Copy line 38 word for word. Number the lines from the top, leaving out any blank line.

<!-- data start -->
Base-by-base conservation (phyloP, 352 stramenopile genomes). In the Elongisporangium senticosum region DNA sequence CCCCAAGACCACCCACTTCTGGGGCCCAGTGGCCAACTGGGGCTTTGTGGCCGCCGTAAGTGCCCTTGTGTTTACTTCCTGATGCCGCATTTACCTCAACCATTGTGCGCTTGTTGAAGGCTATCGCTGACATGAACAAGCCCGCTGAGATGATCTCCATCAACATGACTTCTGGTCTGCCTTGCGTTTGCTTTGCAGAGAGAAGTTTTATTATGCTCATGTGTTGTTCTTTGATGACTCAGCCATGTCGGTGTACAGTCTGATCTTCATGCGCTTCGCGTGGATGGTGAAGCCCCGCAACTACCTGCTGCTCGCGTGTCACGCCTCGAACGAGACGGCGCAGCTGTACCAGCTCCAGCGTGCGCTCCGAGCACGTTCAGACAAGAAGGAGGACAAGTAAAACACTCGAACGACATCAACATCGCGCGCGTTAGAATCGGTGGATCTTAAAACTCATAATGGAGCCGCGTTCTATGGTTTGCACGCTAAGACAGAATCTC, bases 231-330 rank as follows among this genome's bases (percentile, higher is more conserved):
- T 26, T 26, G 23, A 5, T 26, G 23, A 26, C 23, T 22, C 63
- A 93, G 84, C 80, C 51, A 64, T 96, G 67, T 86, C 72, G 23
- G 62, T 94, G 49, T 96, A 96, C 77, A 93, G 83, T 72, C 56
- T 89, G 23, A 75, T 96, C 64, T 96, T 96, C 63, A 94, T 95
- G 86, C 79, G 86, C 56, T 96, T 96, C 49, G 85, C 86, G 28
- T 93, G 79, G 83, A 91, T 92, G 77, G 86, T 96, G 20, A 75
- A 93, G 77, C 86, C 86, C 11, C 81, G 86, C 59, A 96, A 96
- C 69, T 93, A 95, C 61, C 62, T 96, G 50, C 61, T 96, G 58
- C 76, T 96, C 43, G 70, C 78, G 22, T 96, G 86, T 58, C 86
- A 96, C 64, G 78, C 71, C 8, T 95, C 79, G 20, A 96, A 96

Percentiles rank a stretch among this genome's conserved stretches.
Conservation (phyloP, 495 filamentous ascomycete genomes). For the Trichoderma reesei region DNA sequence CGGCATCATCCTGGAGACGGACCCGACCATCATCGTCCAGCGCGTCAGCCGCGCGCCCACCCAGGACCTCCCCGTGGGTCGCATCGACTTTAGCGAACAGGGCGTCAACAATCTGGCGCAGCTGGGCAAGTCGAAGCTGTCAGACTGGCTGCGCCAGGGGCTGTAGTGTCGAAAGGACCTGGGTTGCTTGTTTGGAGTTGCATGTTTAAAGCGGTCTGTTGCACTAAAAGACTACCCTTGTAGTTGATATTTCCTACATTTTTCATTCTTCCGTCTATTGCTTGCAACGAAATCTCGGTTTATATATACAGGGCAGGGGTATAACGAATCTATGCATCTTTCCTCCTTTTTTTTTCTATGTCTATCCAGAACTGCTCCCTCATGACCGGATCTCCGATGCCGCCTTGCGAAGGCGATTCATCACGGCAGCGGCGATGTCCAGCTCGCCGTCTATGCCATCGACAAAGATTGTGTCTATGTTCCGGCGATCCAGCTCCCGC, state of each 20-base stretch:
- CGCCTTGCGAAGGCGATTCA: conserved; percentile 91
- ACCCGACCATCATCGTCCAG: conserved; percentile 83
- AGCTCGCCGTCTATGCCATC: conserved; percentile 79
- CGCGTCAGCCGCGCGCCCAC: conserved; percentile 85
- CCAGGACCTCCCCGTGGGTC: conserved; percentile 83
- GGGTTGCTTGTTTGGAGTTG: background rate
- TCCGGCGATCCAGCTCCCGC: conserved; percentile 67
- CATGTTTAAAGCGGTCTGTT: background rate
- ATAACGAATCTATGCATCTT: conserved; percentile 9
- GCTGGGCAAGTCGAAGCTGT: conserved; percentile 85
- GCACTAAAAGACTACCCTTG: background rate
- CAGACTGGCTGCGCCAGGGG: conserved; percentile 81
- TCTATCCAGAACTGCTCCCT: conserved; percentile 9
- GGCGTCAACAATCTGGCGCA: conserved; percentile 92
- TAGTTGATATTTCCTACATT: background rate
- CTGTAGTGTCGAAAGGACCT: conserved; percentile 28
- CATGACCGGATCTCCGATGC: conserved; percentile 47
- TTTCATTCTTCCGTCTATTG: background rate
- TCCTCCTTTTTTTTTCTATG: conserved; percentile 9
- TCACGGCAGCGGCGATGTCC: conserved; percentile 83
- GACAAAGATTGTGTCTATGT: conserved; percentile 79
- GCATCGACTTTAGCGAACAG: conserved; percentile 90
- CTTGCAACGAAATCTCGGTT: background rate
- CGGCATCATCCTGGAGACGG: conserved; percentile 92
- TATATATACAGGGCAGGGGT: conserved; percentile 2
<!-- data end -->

- TATATATACAGGGCAGGGGT: conserved; percentile 2